In her more than 30 years working with and leading MLSs, Merri Jo Cowen, RCE, e-PRO®, has witnessed the industry transform from listing books to mobile apps. She is the CEO of My Florida Regional Multiple Listing Service, a consortium of 15 REALTOR® associations and boards that represent about 32,000 members. She is also the current president of the Council of Multiple Listing Services, serves on the National Association of REALTORS®’ MLS Issues and Policy Committee, and was named one of the 100 most influential real estate leaders by Inman News. Here she shares her insights with RAE on the future of the MLS.
Q1. What is the single biggest issue facing the MLS industry today?
The biggest challenge is use of the listing content provided by our participants, specifically: how it should be used, who can use it, and how to identify unauthorized uses. This issue goes way beyond participants’ right to distribute listings where they choose. It’s a technological challenge to find reliable tools to track data licenses and unauthorized uses; it’s an organizational challenge to allocate the resources; and it’s a philosophical challenge, complicated by the varying opinions of participants and volunteer leadership. There are no easy solutions or crystal balls. It will require much diligence from the industry.
Q2. If you could re-create the MLS industry from the ground up in an ideal world, what key features would it have?
After letting go of the notion that we could please everyone, I would start with the need for data standardization across the board. In other words, full adoption of the RETS standards for all service providers who want to play in the real estate listing sandbox. That alone would give participants the freedom to use their listing data more easily and it would allow for less stressful provider changes, more innovation by third parties, and a much easier transition to regional MLSs. When I say “regional” I’m not saying that there is no room for statewide MLSs or multistate MLSs. If I were in charge, I would lay the groundwork for consolidation (I absolutely believe that the economy of scale in larger organizations allows for top-notch services and products to participants and subscribers) but I can’t see one national system meeting the needs of everyone. What I can see is that by clearing a few technological obstacles for consolidation, we’ll see a natural progression toward change the industry needs.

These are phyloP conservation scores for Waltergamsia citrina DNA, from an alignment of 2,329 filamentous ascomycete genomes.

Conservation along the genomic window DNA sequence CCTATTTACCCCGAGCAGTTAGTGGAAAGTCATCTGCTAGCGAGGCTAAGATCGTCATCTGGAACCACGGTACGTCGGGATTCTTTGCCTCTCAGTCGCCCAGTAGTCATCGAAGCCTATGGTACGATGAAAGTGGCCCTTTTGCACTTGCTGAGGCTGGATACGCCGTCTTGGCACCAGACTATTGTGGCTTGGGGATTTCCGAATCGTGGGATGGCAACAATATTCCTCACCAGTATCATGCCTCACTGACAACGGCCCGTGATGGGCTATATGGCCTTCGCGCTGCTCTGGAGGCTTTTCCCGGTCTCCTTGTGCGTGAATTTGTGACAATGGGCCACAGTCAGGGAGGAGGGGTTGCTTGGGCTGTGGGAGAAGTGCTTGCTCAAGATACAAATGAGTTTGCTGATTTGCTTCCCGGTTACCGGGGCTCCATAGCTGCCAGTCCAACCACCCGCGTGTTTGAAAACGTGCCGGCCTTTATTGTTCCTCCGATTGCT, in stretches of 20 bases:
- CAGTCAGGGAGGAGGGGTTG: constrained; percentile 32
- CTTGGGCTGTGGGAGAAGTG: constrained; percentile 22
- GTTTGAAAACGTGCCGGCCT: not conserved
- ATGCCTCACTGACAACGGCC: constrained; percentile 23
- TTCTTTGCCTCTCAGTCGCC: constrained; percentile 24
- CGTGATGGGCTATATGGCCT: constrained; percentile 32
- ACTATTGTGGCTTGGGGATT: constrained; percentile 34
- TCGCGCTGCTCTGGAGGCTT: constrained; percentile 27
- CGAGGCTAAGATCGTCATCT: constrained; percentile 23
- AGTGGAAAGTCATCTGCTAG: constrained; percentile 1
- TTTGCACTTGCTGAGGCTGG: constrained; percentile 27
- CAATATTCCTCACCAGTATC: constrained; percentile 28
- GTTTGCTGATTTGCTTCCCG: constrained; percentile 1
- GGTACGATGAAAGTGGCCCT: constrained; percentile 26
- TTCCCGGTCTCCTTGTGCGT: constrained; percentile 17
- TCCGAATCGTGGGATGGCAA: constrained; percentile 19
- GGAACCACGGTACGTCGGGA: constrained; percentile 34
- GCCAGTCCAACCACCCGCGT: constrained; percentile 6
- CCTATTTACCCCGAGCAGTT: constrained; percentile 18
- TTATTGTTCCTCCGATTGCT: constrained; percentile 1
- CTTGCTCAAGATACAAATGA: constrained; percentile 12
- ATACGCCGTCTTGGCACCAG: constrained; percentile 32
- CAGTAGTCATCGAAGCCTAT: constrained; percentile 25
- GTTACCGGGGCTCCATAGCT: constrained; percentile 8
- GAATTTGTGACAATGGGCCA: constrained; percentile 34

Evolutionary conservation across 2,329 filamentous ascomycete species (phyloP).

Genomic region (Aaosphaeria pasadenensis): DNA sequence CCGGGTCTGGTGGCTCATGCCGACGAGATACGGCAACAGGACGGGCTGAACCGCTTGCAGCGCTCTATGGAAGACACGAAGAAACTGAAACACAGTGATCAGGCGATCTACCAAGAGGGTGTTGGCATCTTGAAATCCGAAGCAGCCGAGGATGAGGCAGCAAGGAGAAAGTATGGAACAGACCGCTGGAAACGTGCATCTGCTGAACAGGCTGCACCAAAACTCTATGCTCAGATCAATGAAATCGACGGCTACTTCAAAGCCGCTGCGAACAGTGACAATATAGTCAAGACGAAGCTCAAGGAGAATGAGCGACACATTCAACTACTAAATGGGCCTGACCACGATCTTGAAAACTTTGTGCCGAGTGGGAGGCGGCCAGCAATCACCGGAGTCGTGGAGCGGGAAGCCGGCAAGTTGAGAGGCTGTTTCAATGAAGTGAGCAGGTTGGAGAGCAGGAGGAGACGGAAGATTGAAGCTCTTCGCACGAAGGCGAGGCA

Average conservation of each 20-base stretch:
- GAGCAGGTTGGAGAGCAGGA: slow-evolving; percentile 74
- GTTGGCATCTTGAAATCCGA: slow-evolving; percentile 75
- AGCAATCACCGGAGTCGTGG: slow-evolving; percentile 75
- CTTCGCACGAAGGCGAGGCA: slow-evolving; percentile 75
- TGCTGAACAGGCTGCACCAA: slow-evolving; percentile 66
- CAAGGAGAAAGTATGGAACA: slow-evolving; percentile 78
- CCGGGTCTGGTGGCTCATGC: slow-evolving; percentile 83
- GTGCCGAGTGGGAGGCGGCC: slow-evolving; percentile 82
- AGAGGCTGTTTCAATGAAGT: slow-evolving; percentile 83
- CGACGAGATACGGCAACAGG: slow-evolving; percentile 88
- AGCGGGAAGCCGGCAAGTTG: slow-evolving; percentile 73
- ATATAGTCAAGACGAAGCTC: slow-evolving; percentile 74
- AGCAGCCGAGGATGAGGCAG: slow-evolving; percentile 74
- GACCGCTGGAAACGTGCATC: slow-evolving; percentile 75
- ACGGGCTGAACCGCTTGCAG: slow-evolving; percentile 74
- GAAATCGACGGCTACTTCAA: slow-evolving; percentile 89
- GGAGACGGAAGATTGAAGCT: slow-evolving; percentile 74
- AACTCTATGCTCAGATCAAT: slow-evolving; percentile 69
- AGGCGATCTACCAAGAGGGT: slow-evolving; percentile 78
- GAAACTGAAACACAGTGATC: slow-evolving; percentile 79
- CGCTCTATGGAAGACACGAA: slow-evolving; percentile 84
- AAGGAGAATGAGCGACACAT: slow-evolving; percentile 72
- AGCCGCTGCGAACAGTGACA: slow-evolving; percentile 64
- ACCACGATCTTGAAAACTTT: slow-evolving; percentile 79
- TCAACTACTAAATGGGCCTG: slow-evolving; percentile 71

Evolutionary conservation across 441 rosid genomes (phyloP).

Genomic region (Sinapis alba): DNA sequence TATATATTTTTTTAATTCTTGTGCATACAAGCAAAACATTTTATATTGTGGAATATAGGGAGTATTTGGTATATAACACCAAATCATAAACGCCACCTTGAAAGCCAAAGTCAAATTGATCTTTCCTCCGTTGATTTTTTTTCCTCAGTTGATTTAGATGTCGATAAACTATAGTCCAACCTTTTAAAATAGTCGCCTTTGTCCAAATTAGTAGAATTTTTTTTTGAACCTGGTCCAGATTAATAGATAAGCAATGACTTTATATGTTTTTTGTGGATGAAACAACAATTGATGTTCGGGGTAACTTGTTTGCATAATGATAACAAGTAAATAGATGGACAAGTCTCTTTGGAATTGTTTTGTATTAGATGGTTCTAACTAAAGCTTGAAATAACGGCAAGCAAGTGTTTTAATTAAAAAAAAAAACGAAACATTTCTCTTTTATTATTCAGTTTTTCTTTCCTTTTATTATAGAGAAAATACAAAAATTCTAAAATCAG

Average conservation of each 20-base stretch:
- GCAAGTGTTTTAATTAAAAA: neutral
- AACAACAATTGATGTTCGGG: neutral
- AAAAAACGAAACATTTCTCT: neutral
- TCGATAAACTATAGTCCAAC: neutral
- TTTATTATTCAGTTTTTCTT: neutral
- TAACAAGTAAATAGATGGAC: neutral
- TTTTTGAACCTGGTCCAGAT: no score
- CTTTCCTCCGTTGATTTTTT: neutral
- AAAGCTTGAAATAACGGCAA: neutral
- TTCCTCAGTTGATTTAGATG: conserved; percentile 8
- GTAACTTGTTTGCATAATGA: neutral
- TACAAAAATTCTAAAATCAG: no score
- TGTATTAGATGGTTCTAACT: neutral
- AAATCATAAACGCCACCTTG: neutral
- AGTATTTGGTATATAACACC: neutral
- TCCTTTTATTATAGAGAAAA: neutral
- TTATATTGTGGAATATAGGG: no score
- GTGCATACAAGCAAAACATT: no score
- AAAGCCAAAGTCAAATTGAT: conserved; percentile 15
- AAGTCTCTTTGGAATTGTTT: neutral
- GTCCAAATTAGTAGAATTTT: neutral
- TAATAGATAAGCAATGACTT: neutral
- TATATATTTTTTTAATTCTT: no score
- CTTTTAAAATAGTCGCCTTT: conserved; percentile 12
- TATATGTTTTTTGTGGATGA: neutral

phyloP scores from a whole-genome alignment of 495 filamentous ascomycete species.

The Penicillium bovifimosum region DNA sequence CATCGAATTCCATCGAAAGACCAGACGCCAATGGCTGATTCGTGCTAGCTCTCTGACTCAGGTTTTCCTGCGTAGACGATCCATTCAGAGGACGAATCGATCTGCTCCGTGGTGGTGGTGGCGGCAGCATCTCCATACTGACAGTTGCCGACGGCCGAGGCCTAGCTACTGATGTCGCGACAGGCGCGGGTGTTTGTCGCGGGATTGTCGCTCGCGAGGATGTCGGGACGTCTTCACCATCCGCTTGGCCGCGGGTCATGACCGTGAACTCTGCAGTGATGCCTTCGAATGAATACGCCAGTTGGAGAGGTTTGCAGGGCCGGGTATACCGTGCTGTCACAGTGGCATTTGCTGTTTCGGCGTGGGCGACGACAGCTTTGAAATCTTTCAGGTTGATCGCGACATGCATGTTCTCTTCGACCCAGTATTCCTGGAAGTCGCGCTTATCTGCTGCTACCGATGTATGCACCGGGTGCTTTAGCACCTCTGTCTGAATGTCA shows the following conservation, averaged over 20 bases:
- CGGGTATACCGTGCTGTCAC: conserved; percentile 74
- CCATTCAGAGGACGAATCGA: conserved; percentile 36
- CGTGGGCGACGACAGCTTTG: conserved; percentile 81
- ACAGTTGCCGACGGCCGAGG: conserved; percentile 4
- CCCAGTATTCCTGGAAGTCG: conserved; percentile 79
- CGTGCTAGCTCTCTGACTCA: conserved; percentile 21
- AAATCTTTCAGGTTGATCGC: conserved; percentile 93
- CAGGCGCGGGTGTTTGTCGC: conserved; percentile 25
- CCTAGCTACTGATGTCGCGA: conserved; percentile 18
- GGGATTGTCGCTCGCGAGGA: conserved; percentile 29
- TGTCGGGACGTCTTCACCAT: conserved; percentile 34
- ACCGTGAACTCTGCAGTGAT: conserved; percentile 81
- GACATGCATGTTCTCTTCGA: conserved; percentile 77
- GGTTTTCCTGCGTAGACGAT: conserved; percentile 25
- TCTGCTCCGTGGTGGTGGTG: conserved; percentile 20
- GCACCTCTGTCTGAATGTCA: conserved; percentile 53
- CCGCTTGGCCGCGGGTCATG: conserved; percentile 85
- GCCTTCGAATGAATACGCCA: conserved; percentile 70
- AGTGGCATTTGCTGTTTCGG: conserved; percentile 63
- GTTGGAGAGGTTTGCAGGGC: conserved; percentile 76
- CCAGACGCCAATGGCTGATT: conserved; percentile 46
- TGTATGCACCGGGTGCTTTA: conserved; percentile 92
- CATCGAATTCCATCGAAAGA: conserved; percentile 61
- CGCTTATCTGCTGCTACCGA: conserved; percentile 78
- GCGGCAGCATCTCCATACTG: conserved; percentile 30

Q3. What’s your response to pundits who say the MLS as we know it will soon become irrelevant?
I absolutely do not believe that the MLS is heading toward obsolescence or irrelevance, but I do believe that the MLS as we know it today (900-plus MLSs) is ripe for change. We must address the key issue in our industry: the data. Without rules to govern use and content requirements, without data licenses and standards, without an organized structure for brokers and agents to enter listings into a database, we are looking at chaos. If not the MLS, then who? Will the MLS of the future look different? Absolutely! Will there be casualties as MLSs resist change? Absolutely. There will be changes, and those MLSs that adapt and make decisions based on what is best for their respective members will be among those that define the MLS of the future.
Q4. A dizzying array of vendors sell what could broadly be termed “MLS add-ons.” What types of offerings are most useful?
There is no way that an MLS can incorporate every product in the market, but the innovation and technological advances that we see daily among these vendors bring more opportunities to brokers, agents, associations, and MLSs. Electronic appointment setting, integrated public records, and a robust mobile application, to start with, are the key technology components that will provide the functionality users need.
When we look at other tools, our focus is on bringing value to users; features that will make their work easier. In Florida, we offer a transaction management platform, enhanced statistical products, and services that help users connect potential buyers with financing options. And our door is open to licensing data to third parties who want to offer more tool options to our user base. We’ve picked a few not-so-successful products. But when making decisions on additional MLS options, ask yourself, will this tool offer something that isn’t easily and affordably attained elsewhere—not based on fluff, but based on value?
Q5. Some MLSs have launched advertising campaigns (similar to that of REALTOR.com) to local home buyers and sellers, touting the fact that only MLS sites have accurate data (not the Zillows or Trulias). What do you think of this approach?
Although there are still large numbers of consumers who believe everything they see on the Internet, I can see that there is a shift happening. If that shift happens as fast as technology changes, it’s just a matter of time before even more consumers want to know that they are reviewing the most current and complete information available when they are shopping online. Knowing that the source of the information is current and hasn’t been “handled” by multiple parties before being displayed is definitely worth touting—the more the consumer hears or sees that message, the sooner it will become more relevant in their minds. I think that this is an excellent message for broker sites, MLS consumer sites, as well as Realtor.com to share.